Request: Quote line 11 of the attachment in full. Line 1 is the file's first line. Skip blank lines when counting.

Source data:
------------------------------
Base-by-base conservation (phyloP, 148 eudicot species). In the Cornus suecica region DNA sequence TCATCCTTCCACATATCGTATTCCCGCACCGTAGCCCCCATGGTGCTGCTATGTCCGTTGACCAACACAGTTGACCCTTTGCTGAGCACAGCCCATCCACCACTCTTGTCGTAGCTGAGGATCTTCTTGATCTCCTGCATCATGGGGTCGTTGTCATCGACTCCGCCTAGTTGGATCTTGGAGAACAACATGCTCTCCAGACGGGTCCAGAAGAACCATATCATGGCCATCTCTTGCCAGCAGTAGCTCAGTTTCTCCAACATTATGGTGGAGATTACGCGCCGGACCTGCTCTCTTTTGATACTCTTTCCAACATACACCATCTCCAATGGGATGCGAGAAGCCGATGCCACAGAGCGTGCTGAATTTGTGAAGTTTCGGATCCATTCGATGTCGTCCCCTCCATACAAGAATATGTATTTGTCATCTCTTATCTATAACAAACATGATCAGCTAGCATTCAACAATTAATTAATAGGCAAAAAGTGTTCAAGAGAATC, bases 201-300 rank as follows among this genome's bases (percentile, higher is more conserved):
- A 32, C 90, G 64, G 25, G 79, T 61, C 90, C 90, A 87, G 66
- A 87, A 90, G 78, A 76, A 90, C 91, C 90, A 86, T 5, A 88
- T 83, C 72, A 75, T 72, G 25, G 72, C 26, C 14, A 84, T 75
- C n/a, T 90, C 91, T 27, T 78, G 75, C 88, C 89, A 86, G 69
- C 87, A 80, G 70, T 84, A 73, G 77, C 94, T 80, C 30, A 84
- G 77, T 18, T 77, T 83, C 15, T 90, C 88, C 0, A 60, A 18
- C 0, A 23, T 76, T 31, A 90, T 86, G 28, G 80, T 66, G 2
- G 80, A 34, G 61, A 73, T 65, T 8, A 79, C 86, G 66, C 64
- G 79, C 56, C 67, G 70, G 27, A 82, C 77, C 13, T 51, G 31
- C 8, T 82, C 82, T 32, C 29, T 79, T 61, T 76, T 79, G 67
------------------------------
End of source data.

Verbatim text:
- C 8, T 82, C 82, T 32, C 29, T 79, T 61, T 76, T 79, G 67